"One way job stress could impact cancer is if people who have stress are more prone to be smokers or drink more alcohol, or be obese," she explained.
When the researchers tried to eliminate these factors from their data, they could be hiding a substantial number of people for whom stress leads directly to behaviors known to increase the risk for cancer, Ward noted.
For more on stress and cancer, visit the U.S. National Cancer Institute.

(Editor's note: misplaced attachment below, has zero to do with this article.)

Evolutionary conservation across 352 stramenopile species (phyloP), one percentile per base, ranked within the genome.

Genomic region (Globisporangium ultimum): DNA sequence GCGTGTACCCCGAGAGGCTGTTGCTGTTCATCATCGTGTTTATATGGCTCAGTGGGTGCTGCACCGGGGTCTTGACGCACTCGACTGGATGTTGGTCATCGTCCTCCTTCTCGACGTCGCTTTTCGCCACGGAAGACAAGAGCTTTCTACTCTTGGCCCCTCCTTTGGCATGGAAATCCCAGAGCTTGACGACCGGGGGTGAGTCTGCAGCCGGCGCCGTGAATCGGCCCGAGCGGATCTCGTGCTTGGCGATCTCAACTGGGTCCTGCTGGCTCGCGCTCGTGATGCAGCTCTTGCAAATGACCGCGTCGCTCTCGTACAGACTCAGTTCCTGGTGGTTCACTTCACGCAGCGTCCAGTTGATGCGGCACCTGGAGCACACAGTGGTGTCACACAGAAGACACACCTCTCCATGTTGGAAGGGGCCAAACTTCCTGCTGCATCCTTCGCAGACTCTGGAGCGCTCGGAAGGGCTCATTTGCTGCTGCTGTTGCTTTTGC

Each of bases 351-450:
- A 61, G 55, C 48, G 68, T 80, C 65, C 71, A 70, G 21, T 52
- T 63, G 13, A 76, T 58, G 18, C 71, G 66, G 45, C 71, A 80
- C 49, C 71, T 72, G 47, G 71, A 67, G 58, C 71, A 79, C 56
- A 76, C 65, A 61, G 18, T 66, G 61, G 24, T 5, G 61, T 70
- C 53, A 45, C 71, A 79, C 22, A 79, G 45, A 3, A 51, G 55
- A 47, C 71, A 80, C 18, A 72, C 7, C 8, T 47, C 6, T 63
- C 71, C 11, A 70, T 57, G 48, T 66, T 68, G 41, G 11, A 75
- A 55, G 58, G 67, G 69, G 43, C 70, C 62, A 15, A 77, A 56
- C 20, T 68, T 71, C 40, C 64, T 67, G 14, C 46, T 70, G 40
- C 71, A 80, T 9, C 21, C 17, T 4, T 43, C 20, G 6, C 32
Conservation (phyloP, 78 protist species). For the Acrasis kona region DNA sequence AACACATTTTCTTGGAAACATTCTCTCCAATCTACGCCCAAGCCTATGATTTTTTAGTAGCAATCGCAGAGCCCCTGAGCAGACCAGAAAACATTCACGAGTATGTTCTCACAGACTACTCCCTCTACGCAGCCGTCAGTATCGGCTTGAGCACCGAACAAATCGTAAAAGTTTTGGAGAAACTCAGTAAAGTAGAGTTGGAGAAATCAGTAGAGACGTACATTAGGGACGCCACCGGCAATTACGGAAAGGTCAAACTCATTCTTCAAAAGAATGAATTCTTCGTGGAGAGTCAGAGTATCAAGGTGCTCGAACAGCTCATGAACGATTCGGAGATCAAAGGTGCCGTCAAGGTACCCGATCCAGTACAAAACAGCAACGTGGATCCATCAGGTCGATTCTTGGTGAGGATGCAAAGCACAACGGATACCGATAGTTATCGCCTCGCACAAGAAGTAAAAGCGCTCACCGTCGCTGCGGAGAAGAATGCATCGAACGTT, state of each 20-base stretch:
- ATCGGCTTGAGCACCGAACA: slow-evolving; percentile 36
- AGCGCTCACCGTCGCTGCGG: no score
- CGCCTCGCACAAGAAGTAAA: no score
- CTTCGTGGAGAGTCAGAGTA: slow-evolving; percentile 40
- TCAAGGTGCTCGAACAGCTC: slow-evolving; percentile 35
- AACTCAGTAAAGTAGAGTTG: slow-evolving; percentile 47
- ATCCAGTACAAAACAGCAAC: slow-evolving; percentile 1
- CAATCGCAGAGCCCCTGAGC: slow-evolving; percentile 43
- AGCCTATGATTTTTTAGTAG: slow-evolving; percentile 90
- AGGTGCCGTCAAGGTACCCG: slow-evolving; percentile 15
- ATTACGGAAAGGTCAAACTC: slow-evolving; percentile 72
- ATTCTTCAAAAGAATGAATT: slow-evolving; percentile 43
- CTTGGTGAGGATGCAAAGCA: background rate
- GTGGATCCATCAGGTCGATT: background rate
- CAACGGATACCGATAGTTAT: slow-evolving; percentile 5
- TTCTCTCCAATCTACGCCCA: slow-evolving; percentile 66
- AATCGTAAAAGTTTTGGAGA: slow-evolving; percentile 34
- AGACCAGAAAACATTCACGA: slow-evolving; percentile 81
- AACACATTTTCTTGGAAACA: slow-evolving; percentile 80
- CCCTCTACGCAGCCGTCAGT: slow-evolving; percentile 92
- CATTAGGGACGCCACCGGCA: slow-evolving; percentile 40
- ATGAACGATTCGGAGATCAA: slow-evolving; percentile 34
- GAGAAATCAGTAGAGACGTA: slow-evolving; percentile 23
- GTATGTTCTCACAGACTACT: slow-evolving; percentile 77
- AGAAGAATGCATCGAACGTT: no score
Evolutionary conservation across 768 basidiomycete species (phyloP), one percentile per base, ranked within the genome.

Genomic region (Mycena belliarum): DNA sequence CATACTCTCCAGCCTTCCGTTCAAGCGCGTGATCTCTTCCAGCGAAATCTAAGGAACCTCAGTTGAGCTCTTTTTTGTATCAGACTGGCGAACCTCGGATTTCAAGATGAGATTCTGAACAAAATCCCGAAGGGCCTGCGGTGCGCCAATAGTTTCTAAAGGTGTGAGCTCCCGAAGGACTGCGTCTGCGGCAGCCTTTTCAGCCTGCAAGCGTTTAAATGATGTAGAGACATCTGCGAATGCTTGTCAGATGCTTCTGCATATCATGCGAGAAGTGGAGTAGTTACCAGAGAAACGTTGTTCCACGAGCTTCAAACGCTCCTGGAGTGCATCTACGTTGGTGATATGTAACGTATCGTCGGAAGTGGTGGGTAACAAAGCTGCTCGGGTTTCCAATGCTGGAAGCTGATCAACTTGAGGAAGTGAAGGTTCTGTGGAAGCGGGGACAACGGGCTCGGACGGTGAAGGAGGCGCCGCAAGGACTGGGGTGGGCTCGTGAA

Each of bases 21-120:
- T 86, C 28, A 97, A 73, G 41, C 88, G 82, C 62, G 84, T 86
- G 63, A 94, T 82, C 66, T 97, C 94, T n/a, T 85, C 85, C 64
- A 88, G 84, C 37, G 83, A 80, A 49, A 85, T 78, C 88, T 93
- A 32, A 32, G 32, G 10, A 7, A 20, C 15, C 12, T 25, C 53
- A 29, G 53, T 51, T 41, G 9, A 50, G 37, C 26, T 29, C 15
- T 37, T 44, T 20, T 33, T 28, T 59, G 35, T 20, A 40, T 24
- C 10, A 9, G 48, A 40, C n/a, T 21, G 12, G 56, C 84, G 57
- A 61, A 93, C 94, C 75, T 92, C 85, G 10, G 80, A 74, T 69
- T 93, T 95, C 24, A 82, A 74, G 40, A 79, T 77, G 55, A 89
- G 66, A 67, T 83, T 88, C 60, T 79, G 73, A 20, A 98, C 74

SOURCES: Katriina Heikkila, Ph.D., Finnish Institute of Occupational Health, Helsinki; Lidia Schapira, M.D., associate editor, psychosocial oncology, Cancer.Net, American Society of Clinical Oncology, and assistant professor, department of medicine, Harvard Medical School, Boston; Elizabeth Ward, Ph.D., national vice president, intramural research, American Cancer Society; Feb. 7, 2013, BMJ, online
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